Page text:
The Power of the Overton Window


Royalty Exchange cofounder Gary Young joins the podcast to discuss how self-limiting ideas — our own and those of others — shape our daily reality.

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How do ideas that were once unthinkable become accepted policy?

In this conversation with Royalty Exchange cofounder Gary Young, we discuss the Overton window — the range of policies politically acceptable to the mainstream population at a given time — and what it means for entrepreneurs.

The concept, named after Joseph P. Overton, frames the range of policies that a politician can recommend without appearing too extreme in order to gain (or keep) public office, given the climate of public opinion at that time. 

The concept offers a helpful way for entrepreneurs to think about their own individual biases and the ideas that shape their daily reality. Many of these can be self-limiting, so it’s helpful to examine them.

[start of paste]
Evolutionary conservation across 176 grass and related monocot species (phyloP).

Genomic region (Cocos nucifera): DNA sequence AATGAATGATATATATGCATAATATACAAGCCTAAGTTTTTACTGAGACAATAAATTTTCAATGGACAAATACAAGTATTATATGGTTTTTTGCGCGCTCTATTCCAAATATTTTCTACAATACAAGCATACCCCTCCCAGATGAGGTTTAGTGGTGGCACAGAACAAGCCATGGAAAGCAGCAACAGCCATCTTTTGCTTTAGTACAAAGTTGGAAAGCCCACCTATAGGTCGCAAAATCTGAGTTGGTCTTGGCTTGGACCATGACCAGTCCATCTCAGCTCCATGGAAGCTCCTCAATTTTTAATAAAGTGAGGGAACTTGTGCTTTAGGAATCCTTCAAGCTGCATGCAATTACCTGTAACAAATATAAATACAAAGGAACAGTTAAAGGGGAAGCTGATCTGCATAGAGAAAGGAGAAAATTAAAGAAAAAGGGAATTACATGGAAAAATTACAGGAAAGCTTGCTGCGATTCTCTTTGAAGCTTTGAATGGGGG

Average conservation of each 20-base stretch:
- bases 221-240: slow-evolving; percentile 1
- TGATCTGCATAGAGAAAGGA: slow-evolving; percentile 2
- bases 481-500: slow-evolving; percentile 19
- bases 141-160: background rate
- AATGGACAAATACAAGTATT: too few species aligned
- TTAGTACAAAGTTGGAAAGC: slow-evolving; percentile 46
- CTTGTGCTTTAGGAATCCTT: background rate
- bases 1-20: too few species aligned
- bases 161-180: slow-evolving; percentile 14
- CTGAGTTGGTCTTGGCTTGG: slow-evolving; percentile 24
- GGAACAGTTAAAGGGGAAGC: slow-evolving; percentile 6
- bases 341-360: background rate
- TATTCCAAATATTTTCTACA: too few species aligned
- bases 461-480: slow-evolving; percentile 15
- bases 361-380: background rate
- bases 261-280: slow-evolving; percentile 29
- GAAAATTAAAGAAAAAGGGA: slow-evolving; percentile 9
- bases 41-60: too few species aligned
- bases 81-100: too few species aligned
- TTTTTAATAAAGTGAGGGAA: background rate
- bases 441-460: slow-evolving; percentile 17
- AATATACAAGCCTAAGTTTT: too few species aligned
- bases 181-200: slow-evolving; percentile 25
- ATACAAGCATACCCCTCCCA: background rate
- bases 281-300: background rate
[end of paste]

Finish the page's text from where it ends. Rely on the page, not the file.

I outline four ways Overton windows change over history:

1) Crisis mover (9/11, Covid-19).

2) Gradual persuasion (same-sex marriage, decriminalizing drugs).

3) Charismatic salesman (MLK with civil rights, Ronald Reagan with taxes).

4) Provocateur (Alexandria Ocasio-Cortez, Tucker Max, Malcolm X).

Gary adds a fifth way: 

5) A shift in media technology that allows people to observe variances in different people’s Overton windows (talk radio, social media).

Our advice:

  • Know what boundaries you’re operating within. Test where they are and see if they’re useful. 

  • Don’t be an agent of the Overton window, by shaming and guilting people for their thoughts and actions. Independent thinking will help get you out of an Overton window.

  • Be an anti-agent: Speak the truth (see “The Turkey Problem” episode) and plant seeds in people’s heads.


What You Can’t Say,” by Paul Graham

The Turkey Problem” (previous SmithSense episode)